PGA Tour commissioner Tim Finchem said this week he'll review whether the tour should have drug testing, after he'd previously asserted his game was clean and didn't need it. Tiger Woods and some other players have come out in favor of testing.
The specter of doping -- and the pressure to do something about it -- affects sports very differently. For track and field, it could be a javelin-sized stake through the heart. Already sparsely followed in America, it could be even more marginalized if seen as a hopelessly dope-drenched sport.
Marion Jones technically was cleared, but she's still inextricably linked with track's drug scandals. Her former husband is shot-putter C.J. Hunter, who served a two-year ban for steroids; and her child's father is sprinter Tim Montgomery, who's currently on doping suspension.
On the other hand, Major League Baseball's popularity has suffered little from the steroids spotlight on Barry Bonds, Rafael Palmeiro, et al. The NFL will have to take many more doping hits before it reaches the red zone of a P.R. crisis.
"You have to wonder," says John Hoberman, whose book "Testosterone Dreams" chronicles the history and hypocrisy of sports doping, "to what extent is this crusade on behalf of a public that may or may not care?"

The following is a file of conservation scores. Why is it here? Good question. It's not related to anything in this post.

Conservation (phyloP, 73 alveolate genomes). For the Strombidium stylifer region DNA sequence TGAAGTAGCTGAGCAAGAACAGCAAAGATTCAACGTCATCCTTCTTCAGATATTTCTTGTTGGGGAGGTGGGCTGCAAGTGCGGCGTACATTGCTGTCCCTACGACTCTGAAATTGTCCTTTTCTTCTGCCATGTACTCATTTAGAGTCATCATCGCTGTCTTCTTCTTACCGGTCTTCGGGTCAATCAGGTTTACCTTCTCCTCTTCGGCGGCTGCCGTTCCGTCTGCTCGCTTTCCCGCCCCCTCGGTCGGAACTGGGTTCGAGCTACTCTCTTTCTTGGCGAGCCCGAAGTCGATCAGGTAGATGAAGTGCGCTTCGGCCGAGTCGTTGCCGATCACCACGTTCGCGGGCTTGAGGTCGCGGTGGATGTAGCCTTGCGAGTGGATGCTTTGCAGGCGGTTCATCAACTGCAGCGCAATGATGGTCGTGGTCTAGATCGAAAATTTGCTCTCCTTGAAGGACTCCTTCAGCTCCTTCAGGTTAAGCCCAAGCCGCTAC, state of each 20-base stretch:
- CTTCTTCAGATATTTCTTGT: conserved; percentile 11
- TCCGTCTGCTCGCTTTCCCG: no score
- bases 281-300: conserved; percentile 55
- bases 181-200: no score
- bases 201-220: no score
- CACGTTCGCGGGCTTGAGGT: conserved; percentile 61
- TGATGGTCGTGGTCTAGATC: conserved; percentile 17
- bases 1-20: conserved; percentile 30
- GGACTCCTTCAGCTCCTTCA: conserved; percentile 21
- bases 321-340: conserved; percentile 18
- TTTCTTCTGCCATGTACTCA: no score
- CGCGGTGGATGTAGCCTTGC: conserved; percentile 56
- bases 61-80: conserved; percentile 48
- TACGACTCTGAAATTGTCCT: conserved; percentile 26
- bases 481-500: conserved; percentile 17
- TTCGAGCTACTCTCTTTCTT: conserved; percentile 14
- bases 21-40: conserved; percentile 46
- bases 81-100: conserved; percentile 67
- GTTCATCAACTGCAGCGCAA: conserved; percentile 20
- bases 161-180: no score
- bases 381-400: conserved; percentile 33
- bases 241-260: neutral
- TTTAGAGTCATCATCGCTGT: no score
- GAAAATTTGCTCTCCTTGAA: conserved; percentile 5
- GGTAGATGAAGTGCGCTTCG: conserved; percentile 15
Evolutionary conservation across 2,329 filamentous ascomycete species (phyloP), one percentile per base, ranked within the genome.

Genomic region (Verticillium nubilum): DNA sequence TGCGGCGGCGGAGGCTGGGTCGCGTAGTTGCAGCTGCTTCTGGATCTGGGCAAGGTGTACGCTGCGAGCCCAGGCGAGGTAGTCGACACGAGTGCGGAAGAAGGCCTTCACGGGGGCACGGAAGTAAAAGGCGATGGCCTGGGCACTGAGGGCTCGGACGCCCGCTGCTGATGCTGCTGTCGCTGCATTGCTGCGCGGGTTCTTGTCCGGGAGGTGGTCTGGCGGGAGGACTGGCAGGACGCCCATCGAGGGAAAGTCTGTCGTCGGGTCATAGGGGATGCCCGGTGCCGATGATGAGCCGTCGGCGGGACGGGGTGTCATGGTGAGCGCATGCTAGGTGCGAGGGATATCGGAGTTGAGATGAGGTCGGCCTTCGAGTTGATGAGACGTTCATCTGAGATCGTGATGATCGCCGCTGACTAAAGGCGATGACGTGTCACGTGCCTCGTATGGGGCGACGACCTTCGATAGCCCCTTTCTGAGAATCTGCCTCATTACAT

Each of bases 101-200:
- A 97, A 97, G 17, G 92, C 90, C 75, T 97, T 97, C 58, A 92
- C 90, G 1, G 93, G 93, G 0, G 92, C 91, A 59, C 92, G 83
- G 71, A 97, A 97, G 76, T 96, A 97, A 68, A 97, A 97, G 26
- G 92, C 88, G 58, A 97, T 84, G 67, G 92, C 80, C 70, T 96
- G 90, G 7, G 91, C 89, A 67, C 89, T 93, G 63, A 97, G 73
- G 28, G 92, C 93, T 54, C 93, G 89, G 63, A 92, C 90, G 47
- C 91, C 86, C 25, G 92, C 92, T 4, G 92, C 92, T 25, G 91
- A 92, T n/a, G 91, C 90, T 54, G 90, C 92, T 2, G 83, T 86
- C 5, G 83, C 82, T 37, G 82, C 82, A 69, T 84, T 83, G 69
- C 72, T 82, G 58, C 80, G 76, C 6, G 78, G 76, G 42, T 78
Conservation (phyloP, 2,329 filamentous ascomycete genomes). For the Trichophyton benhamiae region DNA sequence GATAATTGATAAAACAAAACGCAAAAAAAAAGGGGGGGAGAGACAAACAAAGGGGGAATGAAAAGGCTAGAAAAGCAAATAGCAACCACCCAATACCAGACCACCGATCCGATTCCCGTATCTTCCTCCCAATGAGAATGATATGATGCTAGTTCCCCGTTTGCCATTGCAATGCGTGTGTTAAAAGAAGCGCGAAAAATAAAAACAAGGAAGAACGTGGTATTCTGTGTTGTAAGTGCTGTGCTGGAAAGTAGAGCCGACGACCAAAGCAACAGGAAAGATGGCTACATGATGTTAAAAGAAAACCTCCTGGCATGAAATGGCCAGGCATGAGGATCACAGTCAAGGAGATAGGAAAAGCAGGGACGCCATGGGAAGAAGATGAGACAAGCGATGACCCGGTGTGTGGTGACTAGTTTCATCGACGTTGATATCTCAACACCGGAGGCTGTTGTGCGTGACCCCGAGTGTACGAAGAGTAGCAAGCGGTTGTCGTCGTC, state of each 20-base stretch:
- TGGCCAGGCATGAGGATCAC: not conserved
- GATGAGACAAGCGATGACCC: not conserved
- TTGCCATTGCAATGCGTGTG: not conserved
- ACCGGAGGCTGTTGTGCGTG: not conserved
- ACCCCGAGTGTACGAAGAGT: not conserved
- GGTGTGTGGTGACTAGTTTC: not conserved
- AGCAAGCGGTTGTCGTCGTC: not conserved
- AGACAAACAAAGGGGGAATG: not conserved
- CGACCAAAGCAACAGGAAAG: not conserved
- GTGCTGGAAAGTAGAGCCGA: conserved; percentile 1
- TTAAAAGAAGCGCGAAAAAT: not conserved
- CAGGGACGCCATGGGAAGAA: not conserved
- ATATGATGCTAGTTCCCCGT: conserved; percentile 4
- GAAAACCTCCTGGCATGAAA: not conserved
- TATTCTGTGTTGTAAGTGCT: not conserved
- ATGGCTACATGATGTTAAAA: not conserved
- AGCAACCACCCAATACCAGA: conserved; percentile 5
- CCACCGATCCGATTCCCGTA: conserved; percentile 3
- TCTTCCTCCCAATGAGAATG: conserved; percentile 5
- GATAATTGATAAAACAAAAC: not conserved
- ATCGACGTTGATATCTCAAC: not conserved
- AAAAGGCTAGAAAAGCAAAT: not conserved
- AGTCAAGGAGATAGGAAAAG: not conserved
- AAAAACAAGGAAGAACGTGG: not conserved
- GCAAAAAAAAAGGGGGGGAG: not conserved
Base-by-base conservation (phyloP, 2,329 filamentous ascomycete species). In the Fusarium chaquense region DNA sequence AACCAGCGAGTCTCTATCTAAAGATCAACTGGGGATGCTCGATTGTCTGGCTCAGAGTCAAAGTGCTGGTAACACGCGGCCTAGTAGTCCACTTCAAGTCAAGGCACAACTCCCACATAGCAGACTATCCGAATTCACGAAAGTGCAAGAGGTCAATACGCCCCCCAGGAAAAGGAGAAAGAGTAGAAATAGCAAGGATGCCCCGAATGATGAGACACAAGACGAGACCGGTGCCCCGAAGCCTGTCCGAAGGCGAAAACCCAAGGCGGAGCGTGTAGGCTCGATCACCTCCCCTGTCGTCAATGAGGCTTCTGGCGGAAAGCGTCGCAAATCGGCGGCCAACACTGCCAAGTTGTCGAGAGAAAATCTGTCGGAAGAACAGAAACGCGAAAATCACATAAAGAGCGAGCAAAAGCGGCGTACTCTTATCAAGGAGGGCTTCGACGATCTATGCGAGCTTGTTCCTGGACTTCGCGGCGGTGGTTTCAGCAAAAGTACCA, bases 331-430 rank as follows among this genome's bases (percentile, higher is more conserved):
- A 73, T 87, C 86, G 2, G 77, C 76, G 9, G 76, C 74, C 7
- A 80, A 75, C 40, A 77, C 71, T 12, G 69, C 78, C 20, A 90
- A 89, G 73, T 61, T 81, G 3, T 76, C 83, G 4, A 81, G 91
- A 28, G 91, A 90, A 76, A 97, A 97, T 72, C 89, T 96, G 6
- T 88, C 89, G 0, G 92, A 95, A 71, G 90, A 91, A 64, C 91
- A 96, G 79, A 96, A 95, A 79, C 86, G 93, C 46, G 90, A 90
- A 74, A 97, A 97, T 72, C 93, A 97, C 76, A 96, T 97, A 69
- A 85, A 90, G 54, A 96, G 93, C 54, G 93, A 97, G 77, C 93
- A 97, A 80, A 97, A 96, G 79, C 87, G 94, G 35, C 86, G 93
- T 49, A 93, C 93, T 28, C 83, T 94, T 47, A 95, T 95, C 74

You also have to wonder whether the summer-long string of busts was a fluke. It was not, certainly, in the sense that the episodes revealed a vast presence of doping. It might have been fluky, however, in the particulars.
Grimsley, the former Arizona Diamondbacks pitcher, didn't get caught by a drug test; he got caught receiving HGH in the mail.
Landis and Gatlin got caught with high levels of old-fashioned synthetic testosterone, the easiest thing out there to detect in a test.
The Jones case reflects the more common, cold reality: When it comes to the newer designer drugs like EPO, the nets being cast by the authorities aren't nearly as effective.
"There's a different science to identifying things like EPO [versus anabolic steroids], because they're naturally found in the body," says David Black, whose Aegis Sciences lab in Nashville, Tenn., performs sports and workplace doping tests.
EPO, short for erythropoietin, is a hormone released from the kidneys to stimulate red blood cell production. That increases the amount of oxygen the blood can carry to the body's muscles. EPO in drug form boosts oxygen levels a lot more, thickening the blood and enhancing endurance. EPO as a performance enhancer has mostly been associated with long-distance competitors like cyclists, but is now also being used by some sprinters.